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Beyond Penn's Treaty

Journal, Visit to Indians in New York State, v.3

Page out of 38

about 3 Quarters of an Acre being encompassd by which
entrenchment apparently intended for Pikes and having a
level Gateway on the back side. It occupies a consider
able Entrance or open up the mountains, laying behind which
puts down to the main creek, and is now overgrown w/
heavy Timber of at least an Hundred Years growth.
On our way to the saw mill we passd thro' some very good
corn, where the large Walnut Trees, killd by Girdling, are
standing. As we returnd home stopd at the Village of the
Muncy Indians

& talkd with several, particularly the Chief
Warrior who was informed that we intended a Council to
morrow with the Cattaraugus Indians & if they had any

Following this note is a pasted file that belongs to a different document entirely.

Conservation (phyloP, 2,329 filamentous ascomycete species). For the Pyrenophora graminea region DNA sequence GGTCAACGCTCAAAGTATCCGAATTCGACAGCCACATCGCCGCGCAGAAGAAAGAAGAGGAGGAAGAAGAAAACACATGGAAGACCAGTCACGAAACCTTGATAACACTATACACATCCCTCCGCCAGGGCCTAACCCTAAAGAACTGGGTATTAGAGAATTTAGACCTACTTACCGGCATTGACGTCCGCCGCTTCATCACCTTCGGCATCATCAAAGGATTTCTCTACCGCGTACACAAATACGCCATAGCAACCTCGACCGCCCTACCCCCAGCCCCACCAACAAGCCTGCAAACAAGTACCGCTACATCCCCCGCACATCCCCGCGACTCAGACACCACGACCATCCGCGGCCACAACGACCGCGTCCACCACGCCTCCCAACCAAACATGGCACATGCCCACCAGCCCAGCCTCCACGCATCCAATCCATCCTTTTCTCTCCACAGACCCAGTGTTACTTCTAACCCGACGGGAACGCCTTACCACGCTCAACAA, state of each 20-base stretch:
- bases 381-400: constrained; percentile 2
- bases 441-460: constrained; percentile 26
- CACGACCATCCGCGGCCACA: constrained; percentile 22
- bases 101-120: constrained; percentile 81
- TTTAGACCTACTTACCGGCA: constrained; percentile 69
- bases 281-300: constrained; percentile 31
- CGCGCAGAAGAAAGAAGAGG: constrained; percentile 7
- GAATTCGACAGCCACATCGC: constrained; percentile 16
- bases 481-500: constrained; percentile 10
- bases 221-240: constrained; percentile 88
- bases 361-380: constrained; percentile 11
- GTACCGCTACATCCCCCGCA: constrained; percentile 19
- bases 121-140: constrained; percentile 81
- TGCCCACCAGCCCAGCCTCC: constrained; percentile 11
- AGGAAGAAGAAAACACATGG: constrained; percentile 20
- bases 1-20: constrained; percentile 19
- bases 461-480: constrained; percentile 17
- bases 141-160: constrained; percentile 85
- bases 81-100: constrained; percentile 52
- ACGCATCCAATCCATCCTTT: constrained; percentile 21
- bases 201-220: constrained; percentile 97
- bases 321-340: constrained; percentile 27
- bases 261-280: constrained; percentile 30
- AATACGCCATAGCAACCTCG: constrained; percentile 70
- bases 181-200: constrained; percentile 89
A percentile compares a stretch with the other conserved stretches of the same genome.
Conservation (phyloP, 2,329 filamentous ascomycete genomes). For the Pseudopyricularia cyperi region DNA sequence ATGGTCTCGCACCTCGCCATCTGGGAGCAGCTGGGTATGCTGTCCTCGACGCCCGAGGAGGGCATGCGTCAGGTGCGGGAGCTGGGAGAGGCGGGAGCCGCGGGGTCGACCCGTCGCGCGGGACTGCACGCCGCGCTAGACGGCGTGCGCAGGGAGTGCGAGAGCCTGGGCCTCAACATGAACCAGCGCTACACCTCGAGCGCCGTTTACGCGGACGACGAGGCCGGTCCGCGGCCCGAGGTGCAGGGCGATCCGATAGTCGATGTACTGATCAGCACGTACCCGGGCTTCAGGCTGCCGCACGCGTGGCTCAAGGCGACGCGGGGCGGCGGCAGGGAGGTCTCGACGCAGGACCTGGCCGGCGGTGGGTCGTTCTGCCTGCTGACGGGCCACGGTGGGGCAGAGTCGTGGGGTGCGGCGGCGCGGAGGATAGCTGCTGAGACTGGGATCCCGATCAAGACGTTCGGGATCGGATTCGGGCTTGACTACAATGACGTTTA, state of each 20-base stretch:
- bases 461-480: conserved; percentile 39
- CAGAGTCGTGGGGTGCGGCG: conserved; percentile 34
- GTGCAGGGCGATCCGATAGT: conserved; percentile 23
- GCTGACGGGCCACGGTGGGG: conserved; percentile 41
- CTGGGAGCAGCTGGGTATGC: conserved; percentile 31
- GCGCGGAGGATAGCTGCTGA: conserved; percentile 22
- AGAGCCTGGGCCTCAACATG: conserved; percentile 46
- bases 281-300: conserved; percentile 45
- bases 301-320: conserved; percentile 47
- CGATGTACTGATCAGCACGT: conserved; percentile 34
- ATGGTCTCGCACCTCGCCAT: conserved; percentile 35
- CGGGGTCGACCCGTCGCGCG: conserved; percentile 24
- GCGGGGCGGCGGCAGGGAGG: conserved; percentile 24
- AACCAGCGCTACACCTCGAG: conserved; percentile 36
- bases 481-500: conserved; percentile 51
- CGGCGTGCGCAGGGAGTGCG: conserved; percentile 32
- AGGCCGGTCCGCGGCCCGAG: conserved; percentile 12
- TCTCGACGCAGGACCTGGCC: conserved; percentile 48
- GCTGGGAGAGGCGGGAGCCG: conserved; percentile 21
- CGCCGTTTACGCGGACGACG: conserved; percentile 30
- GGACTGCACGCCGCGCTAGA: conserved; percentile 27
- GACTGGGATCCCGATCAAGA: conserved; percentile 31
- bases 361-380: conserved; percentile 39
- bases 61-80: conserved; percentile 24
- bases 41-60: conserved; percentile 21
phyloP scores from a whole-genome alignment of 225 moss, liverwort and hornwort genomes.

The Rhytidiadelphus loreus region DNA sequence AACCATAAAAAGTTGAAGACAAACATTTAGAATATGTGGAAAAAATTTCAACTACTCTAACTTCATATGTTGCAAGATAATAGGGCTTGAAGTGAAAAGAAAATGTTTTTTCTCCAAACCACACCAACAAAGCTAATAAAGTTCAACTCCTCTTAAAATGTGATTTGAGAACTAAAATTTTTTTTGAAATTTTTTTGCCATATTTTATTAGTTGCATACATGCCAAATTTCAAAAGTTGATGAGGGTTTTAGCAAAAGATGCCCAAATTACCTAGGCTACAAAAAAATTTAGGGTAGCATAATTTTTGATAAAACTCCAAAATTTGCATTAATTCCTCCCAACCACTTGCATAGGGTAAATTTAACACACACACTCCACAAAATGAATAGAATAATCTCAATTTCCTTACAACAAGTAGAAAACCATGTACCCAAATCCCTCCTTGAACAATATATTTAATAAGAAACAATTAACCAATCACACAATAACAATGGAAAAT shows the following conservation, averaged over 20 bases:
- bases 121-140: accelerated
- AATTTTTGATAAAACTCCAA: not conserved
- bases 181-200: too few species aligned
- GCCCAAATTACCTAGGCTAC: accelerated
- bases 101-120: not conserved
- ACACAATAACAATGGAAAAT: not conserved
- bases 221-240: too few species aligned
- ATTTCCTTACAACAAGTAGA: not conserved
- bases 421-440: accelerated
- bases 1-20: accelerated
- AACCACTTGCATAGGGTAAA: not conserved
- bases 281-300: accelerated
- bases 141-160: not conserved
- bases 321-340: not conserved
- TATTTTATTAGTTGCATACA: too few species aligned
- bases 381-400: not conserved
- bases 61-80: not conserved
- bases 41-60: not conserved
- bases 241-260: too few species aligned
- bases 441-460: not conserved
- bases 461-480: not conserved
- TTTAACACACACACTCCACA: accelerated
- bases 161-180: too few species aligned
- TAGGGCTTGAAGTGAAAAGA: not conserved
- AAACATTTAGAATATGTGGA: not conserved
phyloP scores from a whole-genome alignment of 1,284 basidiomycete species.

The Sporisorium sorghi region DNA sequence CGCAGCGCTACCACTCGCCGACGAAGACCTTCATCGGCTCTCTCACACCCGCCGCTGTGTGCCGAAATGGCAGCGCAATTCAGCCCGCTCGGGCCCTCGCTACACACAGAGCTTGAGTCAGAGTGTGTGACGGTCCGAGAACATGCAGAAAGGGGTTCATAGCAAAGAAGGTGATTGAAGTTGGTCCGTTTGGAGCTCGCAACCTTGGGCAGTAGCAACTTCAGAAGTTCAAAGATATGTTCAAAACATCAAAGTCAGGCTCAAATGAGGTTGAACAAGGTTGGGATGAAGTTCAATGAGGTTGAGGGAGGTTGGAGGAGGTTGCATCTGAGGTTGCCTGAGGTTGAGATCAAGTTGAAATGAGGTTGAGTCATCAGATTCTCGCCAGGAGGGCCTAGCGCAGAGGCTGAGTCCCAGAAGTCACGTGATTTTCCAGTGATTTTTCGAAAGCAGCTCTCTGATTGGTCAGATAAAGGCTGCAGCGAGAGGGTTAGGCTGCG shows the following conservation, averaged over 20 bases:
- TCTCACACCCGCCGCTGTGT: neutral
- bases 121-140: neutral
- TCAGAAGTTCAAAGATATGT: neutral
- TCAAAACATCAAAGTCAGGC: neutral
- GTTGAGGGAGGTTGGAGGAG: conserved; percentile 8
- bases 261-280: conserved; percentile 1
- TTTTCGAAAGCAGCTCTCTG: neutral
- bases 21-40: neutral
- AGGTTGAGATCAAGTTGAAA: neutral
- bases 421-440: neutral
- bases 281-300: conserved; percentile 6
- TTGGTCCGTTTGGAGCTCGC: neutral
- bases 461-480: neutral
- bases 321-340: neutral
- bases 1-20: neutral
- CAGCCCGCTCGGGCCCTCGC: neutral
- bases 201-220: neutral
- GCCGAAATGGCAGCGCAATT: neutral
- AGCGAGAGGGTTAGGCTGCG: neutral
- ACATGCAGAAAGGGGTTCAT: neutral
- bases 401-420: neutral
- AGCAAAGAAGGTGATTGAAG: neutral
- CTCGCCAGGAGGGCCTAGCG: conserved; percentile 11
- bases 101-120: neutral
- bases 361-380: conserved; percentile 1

thing to communicate to us, they might do it as we passd
thro' their settlement. when we got into the Woods on
the Indian Reservation, curiosity induced us to measure
of the Walnut Trees there growing. One of them appeared by
our Measurement to be 15 Feet 8 Inches in Circumference
another 16 ft 2 Inches & a third 16 ft 5 Inches. at 2 ft 6 In
from the level of the Ground. They were also very straight
& tall, we unitedly concluded 60 feet without a [?]
& held their thickness remarkably well. there is little
Doubt but we could have found larger had we gone to
hunt them but these all stood close by our Road. On
getting to the House we also measured several
Poplar stumps all within about 60 yards of it--on
being 5 Feet 4 1/2 Inches in Diameter at the heighth of
4 ft 4 Inches over, at the same heighth
4 Feet, 4 & 5 Inches over, at near the same heighth.

9 mo. 29th

Met the Indians in Council at the Cataraugus

Village, about 30 being present. It was Announced
at Cold Spring by the Blowing of a Trumpet & when they